“It started with pinstripes,” she shuffled along, “that most mannish of materials, but the big, generous touch of the 1980s coats and dresses had a smart way of covering the body yet letting it undulate beneath. That male/female thing was perfectly expressed by plain jersey dresses inlaid with lace. The boyish, even child-like side of Ms. McCartney came through in a sporty outfit with cartoon writing spelling out ‘SKATE.’ The evening wear was perhaps a little weak, given that there wasn’t much except a violet dress gathered at the bust and a white tunic and pants. But with the red carpet turning into a yawn, even that approach was smart, showing a designer who is on the go and on the fashion mark.”

and uk vogue announced that “‘(i)t’s about being honest to what we are, timeless classics but also inserting a femininity,’ she said. And all the Stella classics were there – the menswear fabrics for an extensive coat selection; the sportier side for easy sweatshirts, sweatshirt dresses (all of which came in pinstripe), and jumpsuits; and that sense of ease. But where last season it had been a breezy and light outing, this time round everything was a lot heavier – from those fabrics to the drowning proportions of coats and jackets (that redefining and repositioning of lines at play here)…Of all the masculine-feminine mixes we’ve been seeing this season, this collection had a clever new take and it was all very Stella.”

“This collection summed up where Stella’s at right now and the Paris season so far with its honest approach and confident spirit, its reconfiguring of boy-meets-girl clothes,” shrieked elle. “It is hard to watch a Stella collection and not make it personal: I could wear that! That would go with such and such! This is me! So what were the pieces to crave? The broad shouldered coats and skater dresses, the striped knit dress over the kick-at-the-hem pinstriped calf-length skirt, the quilted pinstripe coat, the peaked caps, those polo-neck-cum-shoulder-shrugs, the sexy masculine charcoal pants, the knitted tracksuit, the tartan jeans jacket, the knit dress that spilled into a lace hem, the hot pink coat.”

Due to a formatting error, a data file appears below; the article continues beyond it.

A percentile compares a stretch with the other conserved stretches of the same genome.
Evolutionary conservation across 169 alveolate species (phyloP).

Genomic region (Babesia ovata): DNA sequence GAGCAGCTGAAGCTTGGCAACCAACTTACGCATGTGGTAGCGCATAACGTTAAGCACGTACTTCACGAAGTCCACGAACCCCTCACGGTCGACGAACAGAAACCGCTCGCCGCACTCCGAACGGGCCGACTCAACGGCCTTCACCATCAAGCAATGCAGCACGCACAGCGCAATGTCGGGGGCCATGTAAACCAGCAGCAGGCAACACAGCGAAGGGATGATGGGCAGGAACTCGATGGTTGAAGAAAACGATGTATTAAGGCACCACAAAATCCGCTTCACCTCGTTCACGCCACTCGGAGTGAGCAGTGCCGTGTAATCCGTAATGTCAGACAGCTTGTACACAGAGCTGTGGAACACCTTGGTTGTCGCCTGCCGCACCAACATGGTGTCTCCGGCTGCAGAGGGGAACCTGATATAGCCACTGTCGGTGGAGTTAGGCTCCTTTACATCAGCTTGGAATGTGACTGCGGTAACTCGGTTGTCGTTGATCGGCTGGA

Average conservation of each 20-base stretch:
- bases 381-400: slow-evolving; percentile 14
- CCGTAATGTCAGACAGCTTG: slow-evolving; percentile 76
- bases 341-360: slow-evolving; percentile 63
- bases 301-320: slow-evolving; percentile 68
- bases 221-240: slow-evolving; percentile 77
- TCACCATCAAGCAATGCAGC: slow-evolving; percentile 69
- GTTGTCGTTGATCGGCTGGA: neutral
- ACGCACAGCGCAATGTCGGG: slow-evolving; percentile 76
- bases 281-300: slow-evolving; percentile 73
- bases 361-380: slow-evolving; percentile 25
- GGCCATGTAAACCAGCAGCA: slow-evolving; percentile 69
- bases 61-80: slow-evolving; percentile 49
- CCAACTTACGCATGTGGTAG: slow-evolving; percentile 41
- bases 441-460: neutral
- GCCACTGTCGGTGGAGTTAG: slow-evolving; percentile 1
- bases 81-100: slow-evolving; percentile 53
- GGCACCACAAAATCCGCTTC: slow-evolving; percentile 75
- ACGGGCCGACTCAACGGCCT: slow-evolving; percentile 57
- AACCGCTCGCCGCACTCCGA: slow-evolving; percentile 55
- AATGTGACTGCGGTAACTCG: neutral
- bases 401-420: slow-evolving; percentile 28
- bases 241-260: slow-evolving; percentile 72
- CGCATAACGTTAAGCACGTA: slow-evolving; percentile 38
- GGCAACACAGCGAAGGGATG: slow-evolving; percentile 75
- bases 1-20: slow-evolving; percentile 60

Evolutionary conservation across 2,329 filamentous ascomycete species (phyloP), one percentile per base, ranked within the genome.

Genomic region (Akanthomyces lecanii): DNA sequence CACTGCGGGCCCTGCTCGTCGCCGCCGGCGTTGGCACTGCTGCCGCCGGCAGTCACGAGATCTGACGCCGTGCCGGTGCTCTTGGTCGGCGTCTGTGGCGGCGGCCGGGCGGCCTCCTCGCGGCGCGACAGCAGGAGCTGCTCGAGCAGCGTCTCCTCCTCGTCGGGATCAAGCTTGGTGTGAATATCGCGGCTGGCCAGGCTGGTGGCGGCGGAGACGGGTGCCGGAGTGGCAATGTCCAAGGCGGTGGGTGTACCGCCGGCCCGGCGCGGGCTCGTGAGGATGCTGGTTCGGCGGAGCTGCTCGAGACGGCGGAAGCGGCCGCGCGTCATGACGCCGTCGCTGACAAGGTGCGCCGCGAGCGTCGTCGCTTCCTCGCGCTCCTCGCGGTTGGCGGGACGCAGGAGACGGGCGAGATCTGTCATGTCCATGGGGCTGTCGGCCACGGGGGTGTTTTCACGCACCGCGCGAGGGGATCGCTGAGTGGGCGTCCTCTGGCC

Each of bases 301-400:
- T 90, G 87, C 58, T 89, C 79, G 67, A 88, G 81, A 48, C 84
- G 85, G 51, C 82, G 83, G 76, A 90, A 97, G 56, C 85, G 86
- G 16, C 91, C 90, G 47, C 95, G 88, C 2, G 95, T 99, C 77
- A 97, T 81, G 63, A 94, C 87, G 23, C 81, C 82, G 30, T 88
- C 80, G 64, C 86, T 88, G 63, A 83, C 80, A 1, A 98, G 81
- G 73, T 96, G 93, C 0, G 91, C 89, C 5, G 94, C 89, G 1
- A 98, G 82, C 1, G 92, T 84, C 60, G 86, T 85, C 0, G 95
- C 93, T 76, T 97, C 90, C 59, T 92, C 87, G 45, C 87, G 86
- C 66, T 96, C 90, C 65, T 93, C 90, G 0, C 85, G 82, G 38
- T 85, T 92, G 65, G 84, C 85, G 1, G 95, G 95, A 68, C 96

and, finally, said the guardian, “(n)otwithstanding some Stella classics – the grey wool sweater dress, this season with black lace inserts; the coloured coat, this season in deep violet – the centre of gravity of this label continues to shift towards eveningwear…The designer recently noted that eveningwear can be tricky as much of it tends to be either prematurely ageing, or inappropriately over-youthful. Having identified a gap in the market for eveningwear which is neither deadly sober nor absurdly whimsical, she is making clothes to fill it.”

(watch the full fashion show video here)

t’s about being honest to what we are, timeless classics but also inserting a femininity,” she said. And all the Stella classics were there – the menswear fabrics for an extensive coat selection; the sportier side for easy sweatshirts, sweatshirt dresses (all of which came in pinstripe), and jumpsuits; and that sense of ease.

But where last season it had been a breezy and light outing, this time round everything was a lot heavier – from those fabrics to the drowning proportions of coats and jackets (that redefining and repositioning of lines at play here). There was a continuation of the shoulder-wrapping trend that we saw at Jean Paul Gaultier and which we saw again at Celine yesterday. And we saw bandeau necklines, as we have been seeing this fashion season, make an appearance too.

Of all the masculine-feminine mixes we’ve been seeing this season, this collection had a clever new take and it was all very Stella.